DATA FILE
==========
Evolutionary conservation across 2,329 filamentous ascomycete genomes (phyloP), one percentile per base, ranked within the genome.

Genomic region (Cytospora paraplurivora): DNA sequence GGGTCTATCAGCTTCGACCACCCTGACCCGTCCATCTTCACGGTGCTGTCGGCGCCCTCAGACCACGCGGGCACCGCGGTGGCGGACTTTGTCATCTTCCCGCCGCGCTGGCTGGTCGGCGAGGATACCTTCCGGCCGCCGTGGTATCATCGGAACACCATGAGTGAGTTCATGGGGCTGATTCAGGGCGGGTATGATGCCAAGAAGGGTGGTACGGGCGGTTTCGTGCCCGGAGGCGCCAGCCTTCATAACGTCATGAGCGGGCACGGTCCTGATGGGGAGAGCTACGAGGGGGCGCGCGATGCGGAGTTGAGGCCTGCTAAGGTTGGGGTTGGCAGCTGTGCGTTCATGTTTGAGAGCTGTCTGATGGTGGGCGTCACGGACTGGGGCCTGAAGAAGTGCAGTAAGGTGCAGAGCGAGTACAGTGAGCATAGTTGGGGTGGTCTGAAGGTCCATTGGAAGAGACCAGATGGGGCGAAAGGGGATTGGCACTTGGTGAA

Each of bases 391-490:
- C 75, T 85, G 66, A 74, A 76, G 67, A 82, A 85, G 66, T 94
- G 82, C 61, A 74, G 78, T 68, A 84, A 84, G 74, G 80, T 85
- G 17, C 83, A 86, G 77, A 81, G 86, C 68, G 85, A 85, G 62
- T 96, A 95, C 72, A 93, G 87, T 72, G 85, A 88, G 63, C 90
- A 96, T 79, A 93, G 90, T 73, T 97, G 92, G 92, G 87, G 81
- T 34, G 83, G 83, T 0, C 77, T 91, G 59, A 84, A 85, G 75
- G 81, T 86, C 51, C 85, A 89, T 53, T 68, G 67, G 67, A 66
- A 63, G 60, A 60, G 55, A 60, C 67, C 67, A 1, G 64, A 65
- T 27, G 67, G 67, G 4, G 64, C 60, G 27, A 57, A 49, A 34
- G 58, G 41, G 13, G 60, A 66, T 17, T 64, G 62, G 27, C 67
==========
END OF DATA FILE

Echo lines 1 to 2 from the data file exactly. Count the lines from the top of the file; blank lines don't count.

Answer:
Evolutionary conservation across 2,329 filamentous ascomycete genomes (phyloP), one percentile per base, ranked within the genome.

Genomic region (Cytospora paraplurivora): DNA sequence GGGTCTATCAGCTTCGACCACCCTGACCCGTCCATCTTCACGGTGCTGTCGGCGCCCTCAGACCACGCGGGCACCGCGGTGGCGGACTTTGTCATCTTCCCGCCGCGCTGGCTGGTCGGCGAGGATACCTTCCGGCCGCCGTGGTATCATCGGAACACCATGAGTGAGTTCATGGGGCTGATTCAGGGCGGGTATGATGCCAAGAAGGGTGGTACGGGCGGTTTCGTGCCCGGAGGCGCCAGCCTTCATAACGTCATGAGCGGGCACGGTCCTGATGGGGAGAGCTACGAGGGGGCGCGCGATGCGGAGTTGAGGCCTGCTAAGGTTGGGGTTGGCAGCTGTGCGTTCATGTTTGAGAGCTGTCTGATGGTGGGCGTCACGGACTGGGGCCTGAAGAAGTGCAGTAAGGTGCAGAGCGAGTACAGTGAGCATAGTTGGGGTGGTCTGAAGGTCCATTGGAAGAGACCAGATGGGGCGAAAGGGGATTGGCACTTGGTGAA